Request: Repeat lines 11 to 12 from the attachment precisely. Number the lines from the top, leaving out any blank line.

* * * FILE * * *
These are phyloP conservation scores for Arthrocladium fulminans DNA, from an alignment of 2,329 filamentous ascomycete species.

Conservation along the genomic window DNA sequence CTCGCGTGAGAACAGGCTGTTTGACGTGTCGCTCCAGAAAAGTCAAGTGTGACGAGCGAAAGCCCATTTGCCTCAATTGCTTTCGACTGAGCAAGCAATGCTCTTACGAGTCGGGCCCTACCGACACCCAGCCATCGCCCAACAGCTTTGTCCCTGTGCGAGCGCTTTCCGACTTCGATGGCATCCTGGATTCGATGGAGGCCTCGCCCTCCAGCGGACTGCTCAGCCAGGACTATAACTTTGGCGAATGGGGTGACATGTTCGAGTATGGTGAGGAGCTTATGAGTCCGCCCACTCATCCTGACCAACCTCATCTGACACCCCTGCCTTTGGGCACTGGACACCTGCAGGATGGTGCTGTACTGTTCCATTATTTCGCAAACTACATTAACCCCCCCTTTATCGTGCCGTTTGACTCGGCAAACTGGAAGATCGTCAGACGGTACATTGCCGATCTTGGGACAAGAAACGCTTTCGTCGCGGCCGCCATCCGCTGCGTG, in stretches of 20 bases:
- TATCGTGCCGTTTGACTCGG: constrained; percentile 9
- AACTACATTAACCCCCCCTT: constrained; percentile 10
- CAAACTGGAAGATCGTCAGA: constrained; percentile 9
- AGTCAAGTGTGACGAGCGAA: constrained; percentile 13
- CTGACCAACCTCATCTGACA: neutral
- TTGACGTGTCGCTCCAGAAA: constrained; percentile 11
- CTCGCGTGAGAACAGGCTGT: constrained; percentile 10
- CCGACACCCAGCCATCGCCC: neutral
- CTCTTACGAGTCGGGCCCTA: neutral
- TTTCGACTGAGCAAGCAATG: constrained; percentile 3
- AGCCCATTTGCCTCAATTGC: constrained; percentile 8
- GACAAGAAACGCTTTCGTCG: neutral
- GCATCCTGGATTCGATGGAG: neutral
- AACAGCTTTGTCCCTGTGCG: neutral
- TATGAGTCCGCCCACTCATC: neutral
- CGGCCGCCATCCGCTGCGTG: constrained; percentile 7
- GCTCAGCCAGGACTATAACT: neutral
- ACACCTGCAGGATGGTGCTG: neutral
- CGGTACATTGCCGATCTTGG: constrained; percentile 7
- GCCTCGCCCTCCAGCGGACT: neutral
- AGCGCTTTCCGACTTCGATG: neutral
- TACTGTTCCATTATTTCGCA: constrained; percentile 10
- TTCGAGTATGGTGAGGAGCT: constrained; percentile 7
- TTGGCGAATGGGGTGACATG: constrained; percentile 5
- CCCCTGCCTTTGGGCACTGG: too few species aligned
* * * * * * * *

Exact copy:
- CTCTTACGAGTCGGGCCCTA: neutral
- TTTCGACTGAGCAAGCAATG: constrained; percentile 3